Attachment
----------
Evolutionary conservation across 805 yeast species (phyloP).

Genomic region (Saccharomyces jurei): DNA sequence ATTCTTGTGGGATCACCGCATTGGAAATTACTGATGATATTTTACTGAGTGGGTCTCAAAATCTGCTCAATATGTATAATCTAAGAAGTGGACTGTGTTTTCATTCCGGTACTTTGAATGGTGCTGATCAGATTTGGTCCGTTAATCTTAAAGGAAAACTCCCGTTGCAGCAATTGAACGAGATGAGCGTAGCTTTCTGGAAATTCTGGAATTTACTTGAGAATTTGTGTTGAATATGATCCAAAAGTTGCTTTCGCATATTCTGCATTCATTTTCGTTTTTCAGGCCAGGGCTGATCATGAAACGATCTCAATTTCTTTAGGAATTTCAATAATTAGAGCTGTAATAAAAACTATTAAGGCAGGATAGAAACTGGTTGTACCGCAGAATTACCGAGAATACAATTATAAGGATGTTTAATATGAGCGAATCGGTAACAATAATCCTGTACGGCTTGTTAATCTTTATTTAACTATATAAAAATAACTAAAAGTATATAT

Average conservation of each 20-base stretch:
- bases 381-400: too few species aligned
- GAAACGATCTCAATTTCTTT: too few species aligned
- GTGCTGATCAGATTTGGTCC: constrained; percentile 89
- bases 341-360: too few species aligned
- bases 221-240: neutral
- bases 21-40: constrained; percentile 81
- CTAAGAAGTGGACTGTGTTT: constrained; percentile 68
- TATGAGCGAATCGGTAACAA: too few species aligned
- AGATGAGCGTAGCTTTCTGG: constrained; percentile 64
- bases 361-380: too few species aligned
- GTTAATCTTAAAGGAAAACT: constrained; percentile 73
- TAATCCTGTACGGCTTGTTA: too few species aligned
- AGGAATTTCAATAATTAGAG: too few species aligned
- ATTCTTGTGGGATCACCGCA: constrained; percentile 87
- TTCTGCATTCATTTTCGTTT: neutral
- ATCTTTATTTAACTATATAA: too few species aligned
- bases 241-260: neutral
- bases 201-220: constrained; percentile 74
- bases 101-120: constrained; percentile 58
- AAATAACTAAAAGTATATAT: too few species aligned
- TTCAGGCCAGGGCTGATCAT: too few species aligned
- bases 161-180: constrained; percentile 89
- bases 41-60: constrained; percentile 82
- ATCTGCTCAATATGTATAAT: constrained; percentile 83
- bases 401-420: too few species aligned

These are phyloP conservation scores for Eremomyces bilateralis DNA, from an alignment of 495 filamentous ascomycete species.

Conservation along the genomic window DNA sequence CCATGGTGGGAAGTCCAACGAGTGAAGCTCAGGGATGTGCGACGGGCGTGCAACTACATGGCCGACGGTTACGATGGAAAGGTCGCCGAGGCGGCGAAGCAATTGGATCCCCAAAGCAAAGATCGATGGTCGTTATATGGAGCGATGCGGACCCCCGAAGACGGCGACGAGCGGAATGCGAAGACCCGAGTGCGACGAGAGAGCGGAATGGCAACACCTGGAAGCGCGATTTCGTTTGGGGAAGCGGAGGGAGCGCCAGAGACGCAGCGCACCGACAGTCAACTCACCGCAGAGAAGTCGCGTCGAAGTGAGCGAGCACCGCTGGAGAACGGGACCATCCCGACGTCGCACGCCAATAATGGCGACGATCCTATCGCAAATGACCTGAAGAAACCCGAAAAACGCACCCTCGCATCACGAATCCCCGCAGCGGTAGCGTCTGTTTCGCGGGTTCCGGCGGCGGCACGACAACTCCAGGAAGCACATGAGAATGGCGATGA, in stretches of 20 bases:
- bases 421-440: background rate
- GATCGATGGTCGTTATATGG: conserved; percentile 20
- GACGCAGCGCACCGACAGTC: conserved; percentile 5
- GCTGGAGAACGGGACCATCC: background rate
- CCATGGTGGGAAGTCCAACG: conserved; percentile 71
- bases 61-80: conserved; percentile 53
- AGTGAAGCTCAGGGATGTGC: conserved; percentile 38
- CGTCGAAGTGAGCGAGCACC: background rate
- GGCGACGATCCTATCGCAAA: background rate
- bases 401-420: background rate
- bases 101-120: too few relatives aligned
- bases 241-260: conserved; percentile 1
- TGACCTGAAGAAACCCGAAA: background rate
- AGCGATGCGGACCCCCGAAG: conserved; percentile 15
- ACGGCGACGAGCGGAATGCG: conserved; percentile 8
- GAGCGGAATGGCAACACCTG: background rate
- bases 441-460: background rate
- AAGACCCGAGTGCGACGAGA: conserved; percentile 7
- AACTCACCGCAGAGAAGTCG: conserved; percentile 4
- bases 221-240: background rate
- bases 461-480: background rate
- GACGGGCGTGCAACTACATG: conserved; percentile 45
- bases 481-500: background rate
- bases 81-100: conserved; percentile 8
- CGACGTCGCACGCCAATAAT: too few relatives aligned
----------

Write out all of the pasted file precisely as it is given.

Evolutionary conservation across 805 yeast species (phyloP).

Genomic region (Saccharomyces jurei): DNA sequence ATTCTTGTGGGATCACCGCATTGGAAATTACTGATGATATTTTACTGAGTGGGTCTCAAAATCTGCTCAATATGTATAATCTAAGAAGTGGACTGTGTTTTCATTCCGGTACTTTGAATGGTGCTGATCAGATTTGGTCCGTTAATCTTAAAGGAAAACTCCCGTTGCAGCAATTGAACGAGATGAGCGTAGCTTTCTGGAAATTCTGGAATTTACTTGAGAATTTGTGTTGAATATGATCCAAAAGTTGCTTTCGCATATTCTGCATTCATTTTCGTTTTTCAGGCCAGGGCTGATCATGAAACGATCTCAATTTCTTTAGGAATTTCAATAATTAGAGCTGTAATAAAAACTATTAAGGCAGGATAGAAACTGGTTGTACCGCAGAATTACCGAGAATACAATTATAAGGATGTTTAATATGAGCGAATCGGTAACAATAATCCTGTACGGCTTGTTAATCTTTATTTAACTATATAAAAATAACTAAAAGTATATAT

Average conservation of each 20-base stretch:
- bases 381-400: too few species aligned
- GAAACGATCTCAATTTCTTT: too few species aligned
- GTGCTGATCAGATTTGGTCC: constrained; percentile 89
- bases 341-360: too few species aligned
- bases 221-240: neutral
- bases 21-40: constrained; percentile 81
- CTAAGAAGTGGACTGTGTTT: constrained; percentile 68
- TATGAGCGAATCGGTAACAA: too few species aligned
- AGATGAGCGTAGCTTTCTGG: constrained; percentile 64
- bases 361-380: too few species aligned
- GTTAATCTTAAAGGAAAACT: constrained; percentile 73
- TAATCCTGTACGGCTTGTTA: too few species aligned
- AGGAATTTCAATAATTAGAG: too few species aligned
- ATTCTTGTGGGATCACCGCA: constrained; percentile 87
- TTCTGCATTCATTTTCGTTT: neutral
- ATCTTTATTTAACTATATAA: too few species aligned
- bases 241-260: neutral
- bases 201-220: constrained; percentile 74
- bases 101-120: constrained; percentile 58
- AAATAACTAAAAGTATATAT: too few species aligned
- TTCAGGCCAGGGCTGATCAT: too few species aligned
- bases 161-180: constrained; percentile 89
- bases 41-60: constrained; percentile 82
- ATCTGCTCAATATGTATAAT: constrained; percentile 83
- bases 401-420: too few species aligned

These are phyloP conservation scores for Eremomyces bilateralis DNA, from an alignment of 495 filamentous ascomycete species.

Conservation along the genomic window DNA sequence CCATGGTGGGAAGTCCAACGAGTGAAGCTCAGGGATGTGCGACGGGCGTGCAACTACATGGCCGACGGTTACGATGGAAAGGTCGCCGAGGCGGCGAAGCAATTGGATCCCCAAAGCAAAGATCGATGGTCGTTATATGGAGCGATGCGGACCCCCGAAGACGGCGACGAGCGGAATGCGAAGACCCGAGTGCGACGAGAGAGCGGAATGGCAACACCTGGAAGCGCGATTTCGTTTGGGGAAGCGGAGGGAGCGCCAGAGACGCAGCGCACCGACAGTCAACTCACCGCAGAGAAGTCGCGTCGAAGTGAGCGAGCACCGCTGGAGAACGGGACCATCCCGACGTCGCACGCCAATAATGGCGACGATCCTATCGCAAATGACCTGAAGAAACCCGAAAAACGCACCCTCGCATCACGAATCCCCGCAGCGGTAGCGTCTGTTTCGCGGGTTCCGGCGGCGGCACGACAACTCCAGGAAGCACATGAGAATGGCGATGA, in stretches of 20 bases:
- bases 421-440: background rate
- GATCGATGGTCGTTATATGG: conserved; percentile 20
- GACGCAGCGCACCGACAGTC: conserved; percentile 5
- GCTGGAGAACGGGACCATCC: background rate
- CCATGGTGGGAAGTCCAACG: conserved; percentile 71
- bases 61-80: conserved; percentile 53
- AGTGAAGCTCAGGGATGTGC: conserved; percentile 38
- CGTCGAAGTGAGCGAGCACC: background rate
- GGCGACGATCCTATCGCAAA: background rate
- bases 401-420: background rate
- bases 101-120: too few relatives aligned
- bases 241-260: conserved; percentile 1
- TGACCTGAAGAAACCCGAAA: background rate
- AGCGATGCGGACCCCCGAAG: conserved; percentile 15
- ACGGCGACGAGCGGAATGCG: conserved; percentile 8
- GAGCGGAATGGCAACACCTG: background rate
- bases 441-460: background rate
- AAGACCCGAGTGCGACGAGA: conserved; percentile 7
- AACTCACCGCAGAGAAGTCG: conserved; percentile 4
- bases 221-240: background rate
- bases 461-480: background rate
- GACGGGCGTGCAACTACATG: conserved; percentile 45
- bases 481-500: background rate
- bases 81-100: conserved; percentile 8
- CGACGTCGCACGCCAATAAT: too few relatives aligned